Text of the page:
Under the 1960 constitution, the three, and subsequently four, regions of Nigeria were viable and promoted sustained development in all sectors of the economy. In Northern Nigeria, groundnut pyramids grew exponentially, and so did cotton mills, tin, animal husbandry and grains thrive. Ahmadu Bello University grew into a reputable institution, boasting of one of the best architectural faculties in Africa.

In Western Nigeria, cocoa production flourished and financed free education at all levels, leading to the establishment of the University of Ife, with an internationally renowned Pharmacy Department. The first television station in Africa was established in Ibadan and also the first stadium in Africa.

Import substitution industries grew, extending to Lagos, which increasingly became the industrial hub of West Africa. In Eastern Nigeria, the first Iron and steel factory in Black Africa was built in Enugu, the second cement factory at Nkalagu, the first gas factory in Emene, the second beer brewery in Umuahia and two soft drink plants in Onitsha and Enugu. An American oriented University of Nigeria, Nsukka grew, threatening the pioneer status of University College Ibadan, then a campus of University of London.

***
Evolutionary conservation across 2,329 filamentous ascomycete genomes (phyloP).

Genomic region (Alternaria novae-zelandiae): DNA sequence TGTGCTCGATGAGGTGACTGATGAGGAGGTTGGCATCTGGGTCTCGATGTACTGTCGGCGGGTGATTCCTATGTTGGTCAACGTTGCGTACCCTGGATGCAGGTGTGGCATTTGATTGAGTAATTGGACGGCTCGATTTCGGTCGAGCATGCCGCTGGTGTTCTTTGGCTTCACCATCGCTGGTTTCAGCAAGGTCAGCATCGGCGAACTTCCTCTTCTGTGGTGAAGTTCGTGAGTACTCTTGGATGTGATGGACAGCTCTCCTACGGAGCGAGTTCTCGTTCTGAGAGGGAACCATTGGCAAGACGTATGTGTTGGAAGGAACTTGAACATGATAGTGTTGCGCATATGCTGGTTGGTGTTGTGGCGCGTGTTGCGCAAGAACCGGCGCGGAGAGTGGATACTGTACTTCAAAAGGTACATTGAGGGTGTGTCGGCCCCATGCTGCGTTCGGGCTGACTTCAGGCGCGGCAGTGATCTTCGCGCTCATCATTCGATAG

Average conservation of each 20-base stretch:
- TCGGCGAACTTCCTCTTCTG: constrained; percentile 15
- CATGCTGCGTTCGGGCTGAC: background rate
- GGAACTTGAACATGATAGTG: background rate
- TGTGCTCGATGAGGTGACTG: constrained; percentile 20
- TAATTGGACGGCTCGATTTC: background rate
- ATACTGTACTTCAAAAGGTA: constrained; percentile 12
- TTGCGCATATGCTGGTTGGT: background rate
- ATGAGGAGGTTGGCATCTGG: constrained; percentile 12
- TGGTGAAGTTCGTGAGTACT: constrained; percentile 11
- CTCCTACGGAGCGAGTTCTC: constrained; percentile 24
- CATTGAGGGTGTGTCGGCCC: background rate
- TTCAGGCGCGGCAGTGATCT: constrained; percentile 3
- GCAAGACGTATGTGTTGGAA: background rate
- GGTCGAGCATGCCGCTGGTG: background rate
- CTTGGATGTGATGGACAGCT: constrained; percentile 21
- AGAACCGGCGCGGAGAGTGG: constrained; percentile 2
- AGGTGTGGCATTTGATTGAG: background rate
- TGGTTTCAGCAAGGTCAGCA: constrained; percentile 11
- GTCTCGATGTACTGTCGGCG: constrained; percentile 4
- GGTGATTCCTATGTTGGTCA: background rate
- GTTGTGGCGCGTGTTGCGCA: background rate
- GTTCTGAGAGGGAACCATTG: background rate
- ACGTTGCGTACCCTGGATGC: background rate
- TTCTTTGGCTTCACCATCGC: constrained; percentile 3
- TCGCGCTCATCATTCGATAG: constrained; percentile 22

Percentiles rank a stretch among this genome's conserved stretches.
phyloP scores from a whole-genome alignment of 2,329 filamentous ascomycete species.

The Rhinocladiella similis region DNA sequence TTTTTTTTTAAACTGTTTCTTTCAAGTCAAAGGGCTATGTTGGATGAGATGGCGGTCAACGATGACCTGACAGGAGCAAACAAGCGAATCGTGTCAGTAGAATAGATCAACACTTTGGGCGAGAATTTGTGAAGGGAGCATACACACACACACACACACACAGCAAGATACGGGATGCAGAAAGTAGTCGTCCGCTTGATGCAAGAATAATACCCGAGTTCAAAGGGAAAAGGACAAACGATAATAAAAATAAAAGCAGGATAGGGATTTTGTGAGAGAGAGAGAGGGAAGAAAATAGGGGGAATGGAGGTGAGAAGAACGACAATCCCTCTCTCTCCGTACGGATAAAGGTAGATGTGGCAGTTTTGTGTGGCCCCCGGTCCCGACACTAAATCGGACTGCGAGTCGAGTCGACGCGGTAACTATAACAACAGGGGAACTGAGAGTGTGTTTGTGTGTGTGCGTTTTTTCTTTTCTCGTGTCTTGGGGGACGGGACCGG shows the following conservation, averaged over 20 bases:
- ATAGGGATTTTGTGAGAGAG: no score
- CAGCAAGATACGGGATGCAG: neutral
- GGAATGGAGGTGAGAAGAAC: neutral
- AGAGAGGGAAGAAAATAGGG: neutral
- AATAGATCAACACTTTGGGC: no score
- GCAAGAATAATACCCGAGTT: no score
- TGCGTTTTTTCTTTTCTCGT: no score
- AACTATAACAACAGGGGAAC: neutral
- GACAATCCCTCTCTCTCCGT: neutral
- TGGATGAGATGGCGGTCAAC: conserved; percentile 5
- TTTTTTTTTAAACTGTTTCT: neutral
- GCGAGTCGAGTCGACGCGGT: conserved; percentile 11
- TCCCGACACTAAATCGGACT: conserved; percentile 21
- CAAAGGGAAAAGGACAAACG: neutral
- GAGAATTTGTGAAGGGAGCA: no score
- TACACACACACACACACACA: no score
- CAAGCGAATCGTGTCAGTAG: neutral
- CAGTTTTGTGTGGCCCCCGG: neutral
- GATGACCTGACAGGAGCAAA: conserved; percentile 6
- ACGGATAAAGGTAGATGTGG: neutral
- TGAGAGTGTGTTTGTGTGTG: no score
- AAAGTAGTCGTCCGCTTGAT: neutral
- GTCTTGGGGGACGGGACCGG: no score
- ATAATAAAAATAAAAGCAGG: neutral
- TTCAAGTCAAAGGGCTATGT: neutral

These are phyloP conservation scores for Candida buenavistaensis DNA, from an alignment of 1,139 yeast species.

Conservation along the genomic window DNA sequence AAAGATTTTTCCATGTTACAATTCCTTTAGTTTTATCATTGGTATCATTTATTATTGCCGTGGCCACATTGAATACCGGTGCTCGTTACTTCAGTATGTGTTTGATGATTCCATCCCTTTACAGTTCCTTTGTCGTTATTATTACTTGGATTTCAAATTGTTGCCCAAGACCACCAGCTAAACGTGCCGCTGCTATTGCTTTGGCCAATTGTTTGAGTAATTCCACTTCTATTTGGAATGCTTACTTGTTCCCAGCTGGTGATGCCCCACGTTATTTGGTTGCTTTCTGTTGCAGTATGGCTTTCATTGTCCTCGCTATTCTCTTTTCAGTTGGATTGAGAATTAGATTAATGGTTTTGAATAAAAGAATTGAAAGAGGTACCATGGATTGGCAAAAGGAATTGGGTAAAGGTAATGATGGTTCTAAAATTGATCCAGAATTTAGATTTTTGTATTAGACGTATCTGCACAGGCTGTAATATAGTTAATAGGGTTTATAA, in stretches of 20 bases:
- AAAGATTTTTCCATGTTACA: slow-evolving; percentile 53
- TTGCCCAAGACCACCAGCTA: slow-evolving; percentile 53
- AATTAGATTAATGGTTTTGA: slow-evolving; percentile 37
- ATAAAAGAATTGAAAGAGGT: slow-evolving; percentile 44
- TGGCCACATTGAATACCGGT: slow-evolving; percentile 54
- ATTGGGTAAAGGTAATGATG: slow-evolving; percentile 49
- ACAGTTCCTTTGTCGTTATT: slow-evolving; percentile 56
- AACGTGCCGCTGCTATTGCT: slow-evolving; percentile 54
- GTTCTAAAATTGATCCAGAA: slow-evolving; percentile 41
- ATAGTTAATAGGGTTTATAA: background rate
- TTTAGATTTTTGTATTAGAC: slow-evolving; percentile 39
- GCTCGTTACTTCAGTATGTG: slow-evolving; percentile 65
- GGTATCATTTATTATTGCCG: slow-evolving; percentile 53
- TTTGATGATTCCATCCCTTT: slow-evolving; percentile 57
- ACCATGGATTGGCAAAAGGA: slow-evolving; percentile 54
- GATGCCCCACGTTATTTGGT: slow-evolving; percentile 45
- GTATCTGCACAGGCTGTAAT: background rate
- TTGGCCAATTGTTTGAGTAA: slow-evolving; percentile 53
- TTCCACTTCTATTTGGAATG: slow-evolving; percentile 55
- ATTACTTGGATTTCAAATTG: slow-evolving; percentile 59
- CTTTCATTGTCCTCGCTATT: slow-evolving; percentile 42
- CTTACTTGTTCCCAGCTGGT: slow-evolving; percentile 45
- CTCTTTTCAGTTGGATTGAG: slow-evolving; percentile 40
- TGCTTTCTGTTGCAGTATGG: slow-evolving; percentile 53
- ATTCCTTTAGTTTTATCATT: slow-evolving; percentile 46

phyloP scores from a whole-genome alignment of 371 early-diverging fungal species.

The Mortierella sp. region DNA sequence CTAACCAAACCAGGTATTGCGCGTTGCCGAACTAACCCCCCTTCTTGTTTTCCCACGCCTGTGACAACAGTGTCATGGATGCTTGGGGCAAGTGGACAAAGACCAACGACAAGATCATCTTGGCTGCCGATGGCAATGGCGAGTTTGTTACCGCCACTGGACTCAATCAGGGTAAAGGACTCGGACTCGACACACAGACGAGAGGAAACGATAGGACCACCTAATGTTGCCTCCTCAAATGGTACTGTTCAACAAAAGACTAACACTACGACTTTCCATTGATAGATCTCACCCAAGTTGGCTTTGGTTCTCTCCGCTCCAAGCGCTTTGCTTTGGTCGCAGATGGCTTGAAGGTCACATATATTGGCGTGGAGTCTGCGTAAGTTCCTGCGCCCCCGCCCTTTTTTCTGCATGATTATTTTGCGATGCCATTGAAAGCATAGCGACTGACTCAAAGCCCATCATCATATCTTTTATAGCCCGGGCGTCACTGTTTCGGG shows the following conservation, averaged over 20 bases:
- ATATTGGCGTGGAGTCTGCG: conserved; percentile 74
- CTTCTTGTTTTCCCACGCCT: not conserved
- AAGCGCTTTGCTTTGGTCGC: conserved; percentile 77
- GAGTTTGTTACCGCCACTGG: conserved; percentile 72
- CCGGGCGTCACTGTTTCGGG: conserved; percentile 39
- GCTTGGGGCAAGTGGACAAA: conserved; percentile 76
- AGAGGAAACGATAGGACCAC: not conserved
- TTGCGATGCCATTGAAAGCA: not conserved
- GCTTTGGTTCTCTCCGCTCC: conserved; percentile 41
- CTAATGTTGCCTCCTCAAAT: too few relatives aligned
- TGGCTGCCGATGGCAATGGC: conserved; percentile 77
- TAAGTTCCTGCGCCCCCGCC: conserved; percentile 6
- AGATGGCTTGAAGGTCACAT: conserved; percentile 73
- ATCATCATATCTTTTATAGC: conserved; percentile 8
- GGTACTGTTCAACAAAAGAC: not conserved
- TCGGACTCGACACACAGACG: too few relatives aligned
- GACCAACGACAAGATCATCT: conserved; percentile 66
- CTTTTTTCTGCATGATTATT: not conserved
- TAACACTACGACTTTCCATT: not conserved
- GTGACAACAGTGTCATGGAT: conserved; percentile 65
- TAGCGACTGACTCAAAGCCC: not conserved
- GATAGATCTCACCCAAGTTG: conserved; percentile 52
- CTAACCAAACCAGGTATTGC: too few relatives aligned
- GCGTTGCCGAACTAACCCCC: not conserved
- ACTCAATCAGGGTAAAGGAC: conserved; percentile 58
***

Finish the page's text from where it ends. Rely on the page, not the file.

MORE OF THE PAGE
Military rule and the imposition of a non-federal constitution changed all that. The unitary system of government destroyed competition among regions. It led to a scramble for our collective resources and the foundation of unbridled corruption in government.

Quota, as opposed to merit, became the primary consideration for appointment to public offices.

States and local governments, which did not reflect any demographic equality, were created and used as the yardstick for representation in the legislature and the executive.